Tip of the Tongue
Translation (Eng - Ice)
Eitt aðalsérkenna menningar Skandínavíu er sú staðreynd að elstu bókmenntirnar sem við varðveitum, sér í lagi þær sem skrifaðar voru eftir kristnitökuna, sýna einkenni sem ekki finnast í hinni dæmigerðu munnlegu hefð. Margir fræðimenn hafa leitað að hinum munnlega uppruna skandínavískra texta. Til þess hafa þeir leitað vísbendinga sem gætu fundist í þeim eintökum sem hafa varðveist og taka í því skyni tillit til þess að þeir voru skrifaðir mörg hundruð árum eftir að stafrófið var tekið upp:
"Í kjölfar vettvangsrannsókna og fræðilegra tilgátna gætum við nú, meira en 40 árum eftir að Singer of the Tales eftir Albert B. Lord kom á sjónarsviðið, hugsanlega metið það hvernig samansafn kenninga um munnlega hefð hjálpi skilningi okkar á þeim miðaldatextum sem tilgáta er um að eigi sér slíkan uppruna. [...] (sic) Í nýlegum rannsóknum á munnlegri hefð hefur því verið mikilvægast að bera saman upplýsingar frá mismunandi menningarsvæðum, frekar heldur en að notast við formúlur."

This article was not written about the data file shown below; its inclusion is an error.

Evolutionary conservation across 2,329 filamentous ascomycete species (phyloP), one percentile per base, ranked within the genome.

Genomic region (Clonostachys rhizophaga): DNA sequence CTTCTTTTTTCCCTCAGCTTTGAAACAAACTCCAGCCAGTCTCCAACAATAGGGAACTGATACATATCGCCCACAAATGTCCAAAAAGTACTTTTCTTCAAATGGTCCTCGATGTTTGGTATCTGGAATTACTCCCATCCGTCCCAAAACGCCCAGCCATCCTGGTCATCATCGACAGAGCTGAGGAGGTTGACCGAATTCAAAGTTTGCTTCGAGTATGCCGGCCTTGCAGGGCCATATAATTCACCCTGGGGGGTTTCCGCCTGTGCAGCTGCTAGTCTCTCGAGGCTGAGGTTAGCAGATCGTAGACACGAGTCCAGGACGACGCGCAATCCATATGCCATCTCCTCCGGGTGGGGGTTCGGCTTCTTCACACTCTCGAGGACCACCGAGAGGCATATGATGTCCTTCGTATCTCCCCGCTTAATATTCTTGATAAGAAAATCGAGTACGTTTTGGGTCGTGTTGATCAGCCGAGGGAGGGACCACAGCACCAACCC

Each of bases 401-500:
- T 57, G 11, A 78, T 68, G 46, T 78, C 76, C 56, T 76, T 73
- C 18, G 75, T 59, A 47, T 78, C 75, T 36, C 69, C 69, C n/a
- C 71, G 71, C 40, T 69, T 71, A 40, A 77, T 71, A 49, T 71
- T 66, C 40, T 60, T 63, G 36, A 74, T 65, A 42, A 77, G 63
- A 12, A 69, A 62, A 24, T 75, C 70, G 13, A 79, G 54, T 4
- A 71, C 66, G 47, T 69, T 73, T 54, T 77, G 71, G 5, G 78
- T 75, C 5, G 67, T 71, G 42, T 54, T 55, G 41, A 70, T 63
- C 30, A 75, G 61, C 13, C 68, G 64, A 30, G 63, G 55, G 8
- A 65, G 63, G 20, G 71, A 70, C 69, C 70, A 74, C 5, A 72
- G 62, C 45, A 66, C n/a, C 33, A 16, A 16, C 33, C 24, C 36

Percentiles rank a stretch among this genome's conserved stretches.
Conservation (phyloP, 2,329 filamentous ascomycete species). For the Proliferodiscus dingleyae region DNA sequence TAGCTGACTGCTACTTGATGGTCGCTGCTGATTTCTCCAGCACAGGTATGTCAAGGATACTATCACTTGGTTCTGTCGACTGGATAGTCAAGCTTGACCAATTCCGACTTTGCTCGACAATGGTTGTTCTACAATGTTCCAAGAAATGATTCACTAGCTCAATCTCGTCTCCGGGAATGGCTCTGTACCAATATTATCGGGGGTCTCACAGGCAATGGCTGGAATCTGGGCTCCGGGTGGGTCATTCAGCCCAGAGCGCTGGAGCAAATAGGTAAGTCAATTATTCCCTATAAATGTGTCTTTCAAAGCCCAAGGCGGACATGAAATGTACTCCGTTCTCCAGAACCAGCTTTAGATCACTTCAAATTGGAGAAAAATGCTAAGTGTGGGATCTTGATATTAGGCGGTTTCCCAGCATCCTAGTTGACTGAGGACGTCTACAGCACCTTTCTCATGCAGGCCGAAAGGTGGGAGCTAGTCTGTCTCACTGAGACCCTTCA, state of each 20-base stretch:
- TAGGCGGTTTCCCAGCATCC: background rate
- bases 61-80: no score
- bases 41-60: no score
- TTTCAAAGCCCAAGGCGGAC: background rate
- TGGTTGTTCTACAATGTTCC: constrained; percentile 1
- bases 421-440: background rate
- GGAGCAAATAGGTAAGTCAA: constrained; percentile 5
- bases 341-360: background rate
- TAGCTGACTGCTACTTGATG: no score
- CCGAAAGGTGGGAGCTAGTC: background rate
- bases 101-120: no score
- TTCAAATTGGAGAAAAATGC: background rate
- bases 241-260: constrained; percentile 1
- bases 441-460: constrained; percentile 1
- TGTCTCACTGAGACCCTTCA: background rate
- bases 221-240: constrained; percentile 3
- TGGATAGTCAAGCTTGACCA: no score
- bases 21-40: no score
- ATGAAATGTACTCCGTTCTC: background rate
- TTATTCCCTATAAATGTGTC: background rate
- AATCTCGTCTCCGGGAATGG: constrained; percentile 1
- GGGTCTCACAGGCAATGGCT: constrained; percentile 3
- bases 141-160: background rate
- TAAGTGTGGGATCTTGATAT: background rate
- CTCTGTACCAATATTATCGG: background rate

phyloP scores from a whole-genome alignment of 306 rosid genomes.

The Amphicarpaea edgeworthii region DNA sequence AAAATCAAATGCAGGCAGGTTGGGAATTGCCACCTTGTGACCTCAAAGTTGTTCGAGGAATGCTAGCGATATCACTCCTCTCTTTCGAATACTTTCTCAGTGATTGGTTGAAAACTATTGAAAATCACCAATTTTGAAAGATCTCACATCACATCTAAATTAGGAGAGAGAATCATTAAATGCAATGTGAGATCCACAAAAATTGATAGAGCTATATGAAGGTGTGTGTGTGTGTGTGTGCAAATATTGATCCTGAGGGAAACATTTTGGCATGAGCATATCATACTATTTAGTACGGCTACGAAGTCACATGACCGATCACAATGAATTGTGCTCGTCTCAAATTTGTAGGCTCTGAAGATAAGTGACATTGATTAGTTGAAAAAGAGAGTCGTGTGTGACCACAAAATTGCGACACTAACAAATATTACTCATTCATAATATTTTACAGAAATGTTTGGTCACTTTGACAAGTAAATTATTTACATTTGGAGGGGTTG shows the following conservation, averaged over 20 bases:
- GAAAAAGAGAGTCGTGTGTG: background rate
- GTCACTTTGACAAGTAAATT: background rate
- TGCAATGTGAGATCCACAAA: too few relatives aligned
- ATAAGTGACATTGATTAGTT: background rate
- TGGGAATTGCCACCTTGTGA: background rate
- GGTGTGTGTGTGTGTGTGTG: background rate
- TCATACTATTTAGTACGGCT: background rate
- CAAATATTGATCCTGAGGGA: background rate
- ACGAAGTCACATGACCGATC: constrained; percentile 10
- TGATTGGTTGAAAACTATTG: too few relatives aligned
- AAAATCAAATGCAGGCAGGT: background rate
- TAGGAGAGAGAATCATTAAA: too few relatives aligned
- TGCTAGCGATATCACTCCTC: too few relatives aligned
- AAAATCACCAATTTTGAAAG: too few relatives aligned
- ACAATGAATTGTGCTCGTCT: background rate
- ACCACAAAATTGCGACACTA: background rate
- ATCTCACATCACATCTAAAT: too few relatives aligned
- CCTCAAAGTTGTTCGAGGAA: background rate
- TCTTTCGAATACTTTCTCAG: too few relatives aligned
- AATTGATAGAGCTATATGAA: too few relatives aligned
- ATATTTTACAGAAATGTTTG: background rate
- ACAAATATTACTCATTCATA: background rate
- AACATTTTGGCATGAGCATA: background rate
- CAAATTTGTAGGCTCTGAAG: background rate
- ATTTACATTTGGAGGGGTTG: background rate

Jafnvel þótt tilvísunin í Gísla Sigurðsson hér að ofan hafnar þeirri gnægð nýlegra rannsókna sem hafa slíkar formúlur fyrir grunn getum við samt fundið greinar eins og þá eftir Lars Lönnroth, þar sem hann fjallar meðal annars um notkun slíkra formúlna og sérstaka eiginleika þeirra í skandínavískum textum. Þar að auki hefur Paul Acker nýlega lýst hinum mismunandi formúlum sem notaðar eru í skáldskap í fornri Ensku og fornri Íslensku. Samt sem áður hafa bæði Acker og Lönnroth gert tilraunir til þess að bera hefðir Skandínavíu saman við nokkrar aðrar, hvort heldur sem er við hefðir Engilsaxa, Júgóslava eða þá Hómers. [...]
Heimild:Seijas, Elena Miramontes (September 2014). Literacy in Scandinavia. A passage from orality influenced by runes. Sótt 22. Apríl 2015 af http://hdl.handle.net/1946/19557
3.1 Drawing the interest of linguists